DC -- Natl Museum of American History -- Exhibit: Landmark Object: George Washington Statue, 1841:
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SIAHGW_020911_02.JPG: This statue of George Washington had been commissioned for the Capitol. It arrived in 1841and the public was astounded to see George draped in a toga. Still, he was installed in the Rotunda as planned only to find that the weight of the sculpture started to cause the floor to buckle. He was then moved to the grounds of the Capitol. Finally, in 1908, it was given to the Smithsonian which eventually placed it the Museum of American History.
SIAHGW_020911_04.JPG: Detail of the back of the sculpture of George Washington
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Description of Subject Matter: Landmark Object: George Washington Statue, 1841
When the Museum reopens November 21, 2008, each wing of its three exhibition floors will be anchored by a Landmark object—large, compelling artifacts that will highlight the theme of that wing. The exhibitions in the west wing of the second floor are focused on American lives and include “Within These Walls…” and “Communities in a Changing Nation: The Promise of 19th-Century America.” The George Washington statue is the signature artifact for this section of the museum.
In 1832 the U.S. Congress commissioned sculptor Horatio Greenough to create a statue of George Washington on the occasion of the centennial of the first president’s birthday. Installed in the Capitol Rotunda after its completion, Greenough envisioned the statue to be a symbolic representation of Washington as a great exemplar of liberty.
The completed 12-ton marble statue atop a granite pedestal and base depicted the first president wearing a chest-baring toga. While many viewers appreciated the artist’s attempt to create a timeless masterpiece, others saw only an inappropriately dressed Washington. A friend of the artist noted: “This magnificent production of genius does not seem to be appreciated at its full value in this metropolis.”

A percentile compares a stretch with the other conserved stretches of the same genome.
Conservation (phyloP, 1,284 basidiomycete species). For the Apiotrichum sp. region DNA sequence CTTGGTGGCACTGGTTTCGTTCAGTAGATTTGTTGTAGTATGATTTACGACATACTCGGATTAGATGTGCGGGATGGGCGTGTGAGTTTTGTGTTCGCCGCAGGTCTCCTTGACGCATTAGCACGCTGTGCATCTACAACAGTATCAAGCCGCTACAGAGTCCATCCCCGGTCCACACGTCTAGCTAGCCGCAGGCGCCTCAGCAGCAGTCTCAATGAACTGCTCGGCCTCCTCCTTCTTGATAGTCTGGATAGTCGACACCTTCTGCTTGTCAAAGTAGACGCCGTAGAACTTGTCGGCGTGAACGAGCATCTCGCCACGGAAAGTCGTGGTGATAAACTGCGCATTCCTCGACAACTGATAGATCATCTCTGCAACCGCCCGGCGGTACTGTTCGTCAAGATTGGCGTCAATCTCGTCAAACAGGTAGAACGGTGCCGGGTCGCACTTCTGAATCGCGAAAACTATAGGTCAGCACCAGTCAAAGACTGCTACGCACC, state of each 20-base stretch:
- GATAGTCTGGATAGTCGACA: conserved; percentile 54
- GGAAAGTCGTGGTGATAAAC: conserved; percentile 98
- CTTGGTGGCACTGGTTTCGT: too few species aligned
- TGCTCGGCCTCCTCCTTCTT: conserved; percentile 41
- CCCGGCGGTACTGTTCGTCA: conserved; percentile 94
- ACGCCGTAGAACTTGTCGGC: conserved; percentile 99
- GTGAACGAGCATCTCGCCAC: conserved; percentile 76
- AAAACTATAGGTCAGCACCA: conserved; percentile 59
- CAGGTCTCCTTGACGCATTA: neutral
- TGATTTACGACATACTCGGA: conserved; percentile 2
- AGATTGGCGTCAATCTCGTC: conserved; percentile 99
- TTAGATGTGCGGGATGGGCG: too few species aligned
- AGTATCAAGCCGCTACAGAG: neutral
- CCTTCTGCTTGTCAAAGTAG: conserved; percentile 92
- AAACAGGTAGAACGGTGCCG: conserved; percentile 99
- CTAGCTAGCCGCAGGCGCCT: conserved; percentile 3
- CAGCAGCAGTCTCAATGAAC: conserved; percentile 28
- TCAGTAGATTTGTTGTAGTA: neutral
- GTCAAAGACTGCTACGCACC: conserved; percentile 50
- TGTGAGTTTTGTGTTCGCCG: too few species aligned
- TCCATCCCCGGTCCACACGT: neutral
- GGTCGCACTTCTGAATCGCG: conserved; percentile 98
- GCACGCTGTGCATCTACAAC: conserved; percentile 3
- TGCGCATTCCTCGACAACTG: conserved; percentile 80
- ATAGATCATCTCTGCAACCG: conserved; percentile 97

Greenough’s sculpture is enriched with symbols: Washington’s figure is modeled on the classic statuary of ancient Greece, seat of the world’s first democracy. Carvings on the sides depict the Greek god Apollo and an infant Hercules. Small flanking figures of an American Indian and Christopher Columbus represent the New and Old Worlds. The most important symbol, however, is the sword in Washington’s outstretched hand: this celebrates the fact that after he led the country to victory in the American Revolution, he selflessly relinquished his power to the people.
The statue was on display in the Capitol Rotunda from 1841 to 1843 when it was relocated to the east lawn. In 1908 Congress transferred the statue to the Smit ...More...
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2002 photos: Image quality isn't going to be very good for the first half of this year because these are scans of prints.
Equipment this year: I took the plunge and bought my first digital camera. It was August 2002 and I bought an Epson PhotoPC 3100Z. While a nice camera, it had some quirks and bumping it would result in it being totally out of focus until you manually shut it down -- something which blurred almost every picture I took in New York City one day.
Trips this year: Two weeks out west, one week in New York, and one week down south.
This was the year I started the photo web site. It started to come together in August 2002, mostly as a way of allowing me to keep track of the pictures I was taking. It took awhile to add some basic bells and whistles (logging didn't get added until November) but it's been pretty much like it started out since then. Archaic but working, and free!
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